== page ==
Not much has changed for the Angels, who dominated the division last year, so this is more about the Mariners improving.  This is another favorite for a wild card.  It’s always nice when you have the best player in the game, and Mike Trout is certainly that.  That said, other than Albert Pujols and Kole Calhoun, this is a pretty anonymous team for having won so many games last year.  The key for me is Garrett Richards.  How long will he be out, and will he be as good as he was last year?  If he is that good, this team has a legit Ace to go with veterans Jared Weaver and C.J. Wilson and 2nd in the ROY last year Matt Shoemaker, which is huge.  And Mike Scioscia’s ability to get the most out of a team should not be discounted.


Billy Beane’s saga continued this offseason.  After selling out hard last year at the trade deadline and watching his team disintegrate spectacularly, he put together a very curious offseason.  It began with the selloff of SP Jeff Samardzija, 3B Josh Donaldson, C Derek Norris, and OF/1B Brandon Moss.  And then when you thought the rebuild was in full force, he traded for Ben Zobrist and Yunel Escobar, and then sent Escobar out for a potential closer in Tyler Clippard.  The next thing you know, this team doesn’t look that bad.  I like SS Marcus Semien, who came over in the Samardzija trade…good power/speed potential at a scarce position.  I like the rotation addition of Jesse Hahn.  I like the versatility and leadership of Zobrist.  There is a bit of a black hole on the OF, but they A’s have track record of finding guys to emerge.  I don’t think this is a playoff team, but they’ll be more competitive than you’d think just looking at the headlines of their offseason moves.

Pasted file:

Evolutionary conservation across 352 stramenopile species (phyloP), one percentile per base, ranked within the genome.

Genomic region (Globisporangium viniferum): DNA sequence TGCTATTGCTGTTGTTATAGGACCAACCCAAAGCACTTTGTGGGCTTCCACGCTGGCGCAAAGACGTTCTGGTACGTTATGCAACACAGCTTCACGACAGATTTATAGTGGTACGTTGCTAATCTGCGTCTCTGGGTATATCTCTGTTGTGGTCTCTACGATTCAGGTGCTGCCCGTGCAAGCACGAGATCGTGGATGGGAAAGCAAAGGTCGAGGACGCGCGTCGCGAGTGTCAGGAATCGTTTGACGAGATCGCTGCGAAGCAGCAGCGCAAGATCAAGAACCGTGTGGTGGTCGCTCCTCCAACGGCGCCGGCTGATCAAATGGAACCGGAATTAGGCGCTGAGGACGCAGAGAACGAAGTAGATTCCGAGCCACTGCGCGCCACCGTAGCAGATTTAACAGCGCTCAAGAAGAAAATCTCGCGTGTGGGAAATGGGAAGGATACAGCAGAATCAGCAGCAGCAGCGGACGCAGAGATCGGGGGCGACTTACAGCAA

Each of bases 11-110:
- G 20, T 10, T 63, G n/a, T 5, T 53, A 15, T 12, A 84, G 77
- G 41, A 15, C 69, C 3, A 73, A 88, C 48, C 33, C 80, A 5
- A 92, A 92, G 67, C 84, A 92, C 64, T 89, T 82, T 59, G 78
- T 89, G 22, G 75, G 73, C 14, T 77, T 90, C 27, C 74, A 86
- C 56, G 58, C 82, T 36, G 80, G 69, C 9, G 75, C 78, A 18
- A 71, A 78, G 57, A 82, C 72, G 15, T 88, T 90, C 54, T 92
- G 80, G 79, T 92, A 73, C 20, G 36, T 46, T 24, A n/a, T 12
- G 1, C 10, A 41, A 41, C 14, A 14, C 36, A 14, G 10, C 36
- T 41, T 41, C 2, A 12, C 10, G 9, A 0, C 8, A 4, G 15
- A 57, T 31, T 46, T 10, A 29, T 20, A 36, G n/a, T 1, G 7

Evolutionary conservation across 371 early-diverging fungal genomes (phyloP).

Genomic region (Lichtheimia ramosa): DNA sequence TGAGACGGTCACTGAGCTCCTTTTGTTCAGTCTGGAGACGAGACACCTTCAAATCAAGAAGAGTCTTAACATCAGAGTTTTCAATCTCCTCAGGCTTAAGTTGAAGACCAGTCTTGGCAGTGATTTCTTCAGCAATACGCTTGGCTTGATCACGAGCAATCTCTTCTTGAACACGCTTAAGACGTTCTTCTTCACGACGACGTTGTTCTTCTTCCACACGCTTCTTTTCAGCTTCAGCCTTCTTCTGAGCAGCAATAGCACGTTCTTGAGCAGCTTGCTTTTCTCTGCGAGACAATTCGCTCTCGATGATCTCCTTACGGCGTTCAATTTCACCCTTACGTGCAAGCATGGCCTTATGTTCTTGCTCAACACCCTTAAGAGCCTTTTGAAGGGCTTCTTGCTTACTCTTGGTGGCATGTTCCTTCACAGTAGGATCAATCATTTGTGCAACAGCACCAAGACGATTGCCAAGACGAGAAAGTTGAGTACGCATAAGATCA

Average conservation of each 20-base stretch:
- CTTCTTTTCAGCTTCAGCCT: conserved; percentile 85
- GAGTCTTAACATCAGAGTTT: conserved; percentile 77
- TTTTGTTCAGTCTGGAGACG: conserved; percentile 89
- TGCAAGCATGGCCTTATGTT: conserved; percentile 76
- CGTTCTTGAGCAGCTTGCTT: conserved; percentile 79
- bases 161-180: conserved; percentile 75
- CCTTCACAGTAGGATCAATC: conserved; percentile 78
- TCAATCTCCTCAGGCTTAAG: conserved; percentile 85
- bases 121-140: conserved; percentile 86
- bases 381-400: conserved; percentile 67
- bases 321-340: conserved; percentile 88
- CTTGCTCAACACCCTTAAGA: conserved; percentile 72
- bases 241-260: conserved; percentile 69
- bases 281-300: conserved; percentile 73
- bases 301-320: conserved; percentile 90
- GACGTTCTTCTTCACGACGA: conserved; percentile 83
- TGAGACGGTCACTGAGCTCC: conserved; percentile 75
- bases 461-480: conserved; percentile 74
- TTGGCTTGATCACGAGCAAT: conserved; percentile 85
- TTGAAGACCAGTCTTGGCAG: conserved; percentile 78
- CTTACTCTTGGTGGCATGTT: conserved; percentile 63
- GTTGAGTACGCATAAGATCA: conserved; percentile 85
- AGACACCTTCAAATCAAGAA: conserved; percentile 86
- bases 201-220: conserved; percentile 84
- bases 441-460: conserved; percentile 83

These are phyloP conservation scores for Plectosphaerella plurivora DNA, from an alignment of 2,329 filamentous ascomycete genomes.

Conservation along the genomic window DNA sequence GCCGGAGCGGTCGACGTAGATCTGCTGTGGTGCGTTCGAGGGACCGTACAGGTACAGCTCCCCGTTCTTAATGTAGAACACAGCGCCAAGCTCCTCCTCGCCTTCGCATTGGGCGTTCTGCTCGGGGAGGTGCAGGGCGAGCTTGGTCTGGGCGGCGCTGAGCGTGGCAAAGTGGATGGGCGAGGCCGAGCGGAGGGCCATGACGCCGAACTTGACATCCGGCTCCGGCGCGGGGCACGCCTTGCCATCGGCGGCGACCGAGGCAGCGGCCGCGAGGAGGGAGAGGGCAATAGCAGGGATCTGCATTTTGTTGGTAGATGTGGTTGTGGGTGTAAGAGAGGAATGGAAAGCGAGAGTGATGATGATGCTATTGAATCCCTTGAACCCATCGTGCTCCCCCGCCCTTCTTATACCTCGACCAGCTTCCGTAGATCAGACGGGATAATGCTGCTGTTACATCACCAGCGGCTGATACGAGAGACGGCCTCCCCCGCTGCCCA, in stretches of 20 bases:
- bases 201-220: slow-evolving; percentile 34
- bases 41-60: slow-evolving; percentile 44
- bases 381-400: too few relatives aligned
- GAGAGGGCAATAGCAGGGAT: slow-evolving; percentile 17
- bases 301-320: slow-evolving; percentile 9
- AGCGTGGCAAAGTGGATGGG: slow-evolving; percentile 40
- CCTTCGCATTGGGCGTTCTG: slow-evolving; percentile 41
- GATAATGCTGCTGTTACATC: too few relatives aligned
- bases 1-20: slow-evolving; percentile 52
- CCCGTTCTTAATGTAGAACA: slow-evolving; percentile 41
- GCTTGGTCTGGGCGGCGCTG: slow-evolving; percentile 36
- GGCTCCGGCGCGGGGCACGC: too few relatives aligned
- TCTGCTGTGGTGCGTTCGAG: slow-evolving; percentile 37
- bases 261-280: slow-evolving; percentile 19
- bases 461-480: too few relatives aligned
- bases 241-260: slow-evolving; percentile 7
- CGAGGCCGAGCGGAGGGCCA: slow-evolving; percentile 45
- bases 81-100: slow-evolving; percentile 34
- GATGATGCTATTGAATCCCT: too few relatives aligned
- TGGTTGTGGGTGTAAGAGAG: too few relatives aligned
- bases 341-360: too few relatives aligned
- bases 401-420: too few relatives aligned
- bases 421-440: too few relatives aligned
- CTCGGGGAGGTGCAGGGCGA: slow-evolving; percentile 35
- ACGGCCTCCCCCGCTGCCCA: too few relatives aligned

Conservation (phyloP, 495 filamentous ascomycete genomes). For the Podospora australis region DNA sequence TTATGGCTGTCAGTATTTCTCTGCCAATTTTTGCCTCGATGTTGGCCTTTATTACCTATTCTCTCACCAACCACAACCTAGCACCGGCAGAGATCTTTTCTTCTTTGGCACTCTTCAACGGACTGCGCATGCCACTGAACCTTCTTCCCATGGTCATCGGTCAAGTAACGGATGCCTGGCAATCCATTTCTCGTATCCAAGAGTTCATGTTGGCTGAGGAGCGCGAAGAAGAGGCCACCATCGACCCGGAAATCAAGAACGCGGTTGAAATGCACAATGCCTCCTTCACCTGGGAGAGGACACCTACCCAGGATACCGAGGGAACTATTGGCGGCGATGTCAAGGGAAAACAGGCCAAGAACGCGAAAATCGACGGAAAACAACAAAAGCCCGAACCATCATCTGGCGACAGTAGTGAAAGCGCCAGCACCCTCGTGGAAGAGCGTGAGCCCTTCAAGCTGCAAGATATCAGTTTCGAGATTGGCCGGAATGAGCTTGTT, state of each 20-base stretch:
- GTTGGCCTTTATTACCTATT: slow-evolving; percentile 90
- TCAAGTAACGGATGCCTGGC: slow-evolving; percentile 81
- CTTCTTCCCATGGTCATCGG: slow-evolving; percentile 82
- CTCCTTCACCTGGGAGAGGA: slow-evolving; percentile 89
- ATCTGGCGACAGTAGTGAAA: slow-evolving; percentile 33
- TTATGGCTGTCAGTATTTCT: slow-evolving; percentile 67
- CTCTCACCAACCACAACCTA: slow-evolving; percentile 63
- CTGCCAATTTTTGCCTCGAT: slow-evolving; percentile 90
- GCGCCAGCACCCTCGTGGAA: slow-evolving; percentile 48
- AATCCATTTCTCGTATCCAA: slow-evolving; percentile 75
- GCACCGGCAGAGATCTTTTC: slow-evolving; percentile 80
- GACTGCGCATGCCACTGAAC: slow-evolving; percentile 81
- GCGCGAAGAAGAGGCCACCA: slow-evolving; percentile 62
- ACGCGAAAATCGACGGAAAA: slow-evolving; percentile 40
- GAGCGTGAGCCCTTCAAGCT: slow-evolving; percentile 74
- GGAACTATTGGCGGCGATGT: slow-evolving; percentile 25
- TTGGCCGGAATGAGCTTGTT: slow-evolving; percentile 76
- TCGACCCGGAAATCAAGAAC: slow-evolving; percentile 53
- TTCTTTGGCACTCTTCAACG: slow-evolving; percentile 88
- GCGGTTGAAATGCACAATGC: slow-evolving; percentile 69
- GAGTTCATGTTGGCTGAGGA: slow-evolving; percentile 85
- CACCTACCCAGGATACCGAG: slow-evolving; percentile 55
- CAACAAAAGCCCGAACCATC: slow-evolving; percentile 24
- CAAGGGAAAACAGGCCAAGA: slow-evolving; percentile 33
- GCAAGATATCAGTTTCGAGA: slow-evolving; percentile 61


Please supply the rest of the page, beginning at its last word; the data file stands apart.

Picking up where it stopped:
The Astros are headed in the right direction…period.  They were far more competitive in the second half last year, and they made real improvements this offseason.  It’s not necessarily sexy to pick up bullpen, but the Astros signed Luke Gregerson and Pat Neshek this offseason to patch up what was just about the worst pen last year.  That’s not enough to make them a winning team, but it’s also not all they did.  They traded for DH/OF Evan Gattis and 3B Luis Valbuena and signed SS Jed Lowrie and OF Colby Rasmus.  Gattis should have his potent bat on full display moving out from behind the plate, Valbuena had a sneaky good season in Chicago last year, Lowrie had best seasons in HOU previously, and Rasmus is very talented if flawed.  Combined with 1B Chris Carter, OF George Springer, and eventually 1B/DH Jon Singleton, these guys actually have a respectable offense.  The emergence of Dallas Keuchel and Collin McHugh in the rotation add even more respectability.  I’m not sure if they cross 0.500 this year, but they’ll flirt with it and it may be the last time they don’t having a winning record for a while.


Injuries destroyed the Rangers last year, and what has already happened?  Ace Yu Darvish hit the DL with a torn elbow ligament early in Spring Training.  It’s almost unfathomable.  Former #1 prospect in all of baseball 2B/SS Jurickson Profar tore up his shoulder again and will miss the entire season.  SP Matt Harrison is still inching back with his fused vertebrae.  Beyond those issues, I think newly acquired Yovani Gallardo is going to struggle mightily in the AL, Derek Holland had some smoke-and-mirrors in his success last season, Ross Detwiler hasn’t been a regular starter in two years, and Colby Lewis was a gas can last  year.  Yikes.  On the bright side, the offense could be really good.  Prince Fielder appears fully recovered from his neck woes last season, and Shin-Soo Choo looked healthy in the spring.  Adrian Beltre is still one of the best 3B in the league as he transitions from his mid to late 30s, and 2B Rougned Odor held his own well as a 20 year old last year and I expect improvement.  Leonys Martin is a physical specimen in CF, and I actually like rookie Ryan Rua in LF.  So, it’s likely to be another lost year because of that awful, awful pitching, but the offense should be entertaining at least.